Australian Environment Minister Tanya Plibersek has been in Paris, France, for talks on a proposed global plastics treaty. A United Nations committee is meeting to work on a global pact that aims to end plastic waste. There is, though, little consensus about what the outcome should be.
The Intergovernmental Negotiating Committee for Plastics began meeting Monday in Paris to develop the first legally binding global treaty on plastic pollution. Discussions in the French capital are expected to end Friday.
The meeting has attracted more than 2,000 people from almost 200 countries.
The challenge they face is immense.
In April, the United Nations Environment Program said more than 430 million tons of plastic were produced each year. About two-thirds are short-lived products that soon become waste.
Norway and Rwanda are leading efforts to end plastic pollution by 2040 to protect human health, protect biodiversity and mitigate the impacts of climate change.
There is, though, no consensus. Chemical producers believe any deal to eliminate plastic pollution should retain the benefits of essential and life-saving plastic items. The United States, China and Saudi Arabia believe more effort should be made to boost recycling. Other participants have insisted national agreements, rather than a uniform global treaty, would be the best approach.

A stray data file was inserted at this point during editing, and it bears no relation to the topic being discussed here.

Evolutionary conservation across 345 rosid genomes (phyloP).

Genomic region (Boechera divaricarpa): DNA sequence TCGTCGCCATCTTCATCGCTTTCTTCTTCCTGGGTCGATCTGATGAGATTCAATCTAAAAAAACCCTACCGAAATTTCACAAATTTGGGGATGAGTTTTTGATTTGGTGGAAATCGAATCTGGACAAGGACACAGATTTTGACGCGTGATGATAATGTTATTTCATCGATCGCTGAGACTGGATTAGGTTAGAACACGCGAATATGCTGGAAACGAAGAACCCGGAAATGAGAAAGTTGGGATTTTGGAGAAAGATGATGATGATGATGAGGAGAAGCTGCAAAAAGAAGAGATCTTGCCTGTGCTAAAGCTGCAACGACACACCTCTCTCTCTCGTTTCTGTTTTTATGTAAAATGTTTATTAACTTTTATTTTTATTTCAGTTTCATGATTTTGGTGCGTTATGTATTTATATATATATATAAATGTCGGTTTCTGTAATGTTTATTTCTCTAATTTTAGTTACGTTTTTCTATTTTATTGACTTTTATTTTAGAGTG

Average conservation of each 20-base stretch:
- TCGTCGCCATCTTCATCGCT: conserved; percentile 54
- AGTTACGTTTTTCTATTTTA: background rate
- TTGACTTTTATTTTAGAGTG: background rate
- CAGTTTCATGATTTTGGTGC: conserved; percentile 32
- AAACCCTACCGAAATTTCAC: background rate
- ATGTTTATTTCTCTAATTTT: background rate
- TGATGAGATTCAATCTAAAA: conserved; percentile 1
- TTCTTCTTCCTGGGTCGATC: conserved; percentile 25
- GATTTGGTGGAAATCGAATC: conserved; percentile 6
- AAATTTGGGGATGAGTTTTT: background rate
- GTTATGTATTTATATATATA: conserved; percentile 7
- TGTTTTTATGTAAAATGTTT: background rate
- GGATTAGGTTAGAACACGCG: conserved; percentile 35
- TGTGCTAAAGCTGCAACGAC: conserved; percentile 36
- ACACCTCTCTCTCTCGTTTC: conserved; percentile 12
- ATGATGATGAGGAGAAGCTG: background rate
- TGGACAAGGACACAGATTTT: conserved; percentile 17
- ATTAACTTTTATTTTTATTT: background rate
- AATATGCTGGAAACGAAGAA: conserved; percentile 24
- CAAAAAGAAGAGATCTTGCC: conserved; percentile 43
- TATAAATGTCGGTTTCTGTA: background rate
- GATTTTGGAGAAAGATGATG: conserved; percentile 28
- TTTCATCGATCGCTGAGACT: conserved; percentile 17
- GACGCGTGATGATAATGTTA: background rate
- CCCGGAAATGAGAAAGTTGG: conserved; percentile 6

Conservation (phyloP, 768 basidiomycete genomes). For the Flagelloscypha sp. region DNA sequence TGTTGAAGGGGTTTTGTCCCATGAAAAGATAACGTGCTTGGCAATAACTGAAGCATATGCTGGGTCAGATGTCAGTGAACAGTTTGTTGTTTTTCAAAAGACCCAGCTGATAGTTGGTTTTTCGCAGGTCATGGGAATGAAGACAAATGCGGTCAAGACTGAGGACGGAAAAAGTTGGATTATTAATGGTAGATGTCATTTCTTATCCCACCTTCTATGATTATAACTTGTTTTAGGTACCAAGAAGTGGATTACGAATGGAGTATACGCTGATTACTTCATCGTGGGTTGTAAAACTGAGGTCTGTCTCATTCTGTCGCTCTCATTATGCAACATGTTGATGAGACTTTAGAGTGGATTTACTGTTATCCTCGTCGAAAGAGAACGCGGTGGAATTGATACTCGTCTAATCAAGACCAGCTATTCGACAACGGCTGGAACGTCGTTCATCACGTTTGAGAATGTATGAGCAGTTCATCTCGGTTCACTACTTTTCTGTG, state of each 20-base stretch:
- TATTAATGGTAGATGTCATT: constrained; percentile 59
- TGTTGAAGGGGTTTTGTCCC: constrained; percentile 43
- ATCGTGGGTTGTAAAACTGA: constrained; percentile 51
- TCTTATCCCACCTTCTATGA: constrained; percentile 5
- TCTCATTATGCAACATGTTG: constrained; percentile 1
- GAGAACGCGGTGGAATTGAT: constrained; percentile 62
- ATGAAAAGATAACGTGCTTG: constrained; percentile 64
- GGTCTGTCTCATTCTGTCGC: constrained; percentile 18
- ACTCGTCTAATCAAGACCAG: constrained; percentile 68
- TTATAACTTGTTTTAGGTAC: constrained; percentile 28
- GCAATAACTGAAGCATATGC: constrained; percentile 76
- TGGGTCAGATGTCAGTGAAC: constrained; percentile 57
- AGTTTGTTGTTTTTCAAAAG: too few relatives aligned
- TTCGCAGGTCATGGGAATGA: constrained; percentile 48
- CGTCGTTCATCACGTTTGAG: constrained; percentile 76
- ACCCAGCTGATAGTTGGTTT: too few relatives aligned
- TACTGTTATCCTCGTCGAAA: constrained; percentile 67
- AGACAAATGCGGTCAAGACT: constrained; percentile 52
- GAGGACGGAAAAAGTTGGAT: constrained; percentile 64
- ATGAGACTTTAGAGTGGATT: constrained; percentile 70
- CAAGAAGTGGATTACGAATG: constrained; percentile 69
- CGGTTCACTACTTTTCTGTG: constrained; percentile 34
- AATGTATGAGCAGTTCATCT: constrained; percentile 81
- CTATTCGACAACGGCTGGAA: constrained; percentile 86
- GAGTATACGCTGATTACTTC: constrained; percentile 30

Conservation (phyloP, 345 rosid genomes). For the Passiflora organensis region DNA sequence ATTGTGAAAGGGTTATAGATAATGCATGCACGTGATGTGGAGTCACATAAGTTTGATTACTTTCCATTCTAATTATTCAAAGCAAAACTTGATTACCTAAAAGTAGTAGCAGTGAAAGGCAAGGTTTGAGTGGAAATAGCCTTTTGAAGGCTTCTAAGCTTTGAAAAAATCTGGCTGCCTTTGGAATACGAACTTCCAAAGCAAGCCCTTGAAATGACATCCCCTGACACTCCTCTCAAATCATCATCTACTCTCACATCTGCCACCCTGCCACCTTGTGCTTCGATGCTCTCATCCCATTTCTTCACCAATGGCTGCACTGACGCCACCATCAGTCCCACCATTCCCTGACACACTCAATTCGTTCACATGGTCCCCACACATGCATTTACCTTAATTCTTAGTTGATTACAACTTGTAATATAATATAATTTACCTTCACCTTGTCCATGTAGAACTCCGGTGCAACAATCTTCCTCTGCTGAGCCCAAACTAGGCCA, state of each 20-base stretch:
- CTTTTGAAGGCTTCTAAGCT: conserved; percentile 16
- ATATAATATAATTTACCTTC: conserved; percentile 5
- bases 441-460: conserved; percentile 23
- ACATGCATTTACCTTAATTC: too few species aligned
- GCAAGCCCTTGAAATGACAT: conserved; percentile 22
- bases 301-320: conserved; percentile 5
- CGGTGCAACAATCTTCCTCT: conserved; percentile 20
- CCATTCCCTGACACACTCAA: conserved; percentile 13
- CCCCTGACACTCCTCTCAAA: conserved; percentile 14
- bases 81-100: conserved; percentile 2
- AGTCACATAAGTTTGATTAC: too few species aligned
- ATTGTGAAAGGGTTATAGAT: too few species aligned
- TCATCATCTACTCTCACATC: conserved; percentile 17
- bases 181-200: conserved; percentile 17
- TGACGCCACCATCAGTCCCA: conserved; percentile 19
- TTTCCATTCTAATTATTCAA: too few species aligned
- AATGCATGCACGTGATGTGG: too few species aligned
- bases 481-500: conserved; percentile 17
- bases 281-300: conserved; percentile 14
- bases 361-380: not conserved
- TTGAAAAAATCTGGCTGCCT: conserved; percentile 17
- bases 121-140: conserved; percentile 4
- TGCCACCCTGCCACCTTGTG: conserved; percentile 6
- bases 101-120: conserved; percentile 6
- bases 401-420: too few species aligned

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Australia is keen for an international accord to be struck.
Australian Environment Minister Tanya Plibersek has been in Paris and told the Australian Broadcasting Corp. Wednesday that a global pact is the best way forward.
“That strong international ambition gives us something to aim for and countries to cooperate with,” Plibersek said. “By working cooperatively with Europe, we lift our ambition here in Australia because they have got higher standards on some of the recycling and types of plastics and plastic additives.”
Plibersek said Australia would double its recycling capacity by 2025 by investing in 48 new waste facilities.
The Australian Capital Territory, the jurisdiction that surrounds Canberra, will expand its ban on plastics from 1 July. Other Australian states and territories have developed a range of laws on plastic waste.
In June 2022, New South Wales banned lightweight plastic bags.
Western Australia and South Australia will outlaw the use of plastic takeaway containers in 2024.
Western Australia will also ban expanded polystyrene that is used to pack electrical goods in cartons in 2025.
Australian authorities have warned previously that the amount of plastic waste in the oceans could outweigh the fish population by 2050.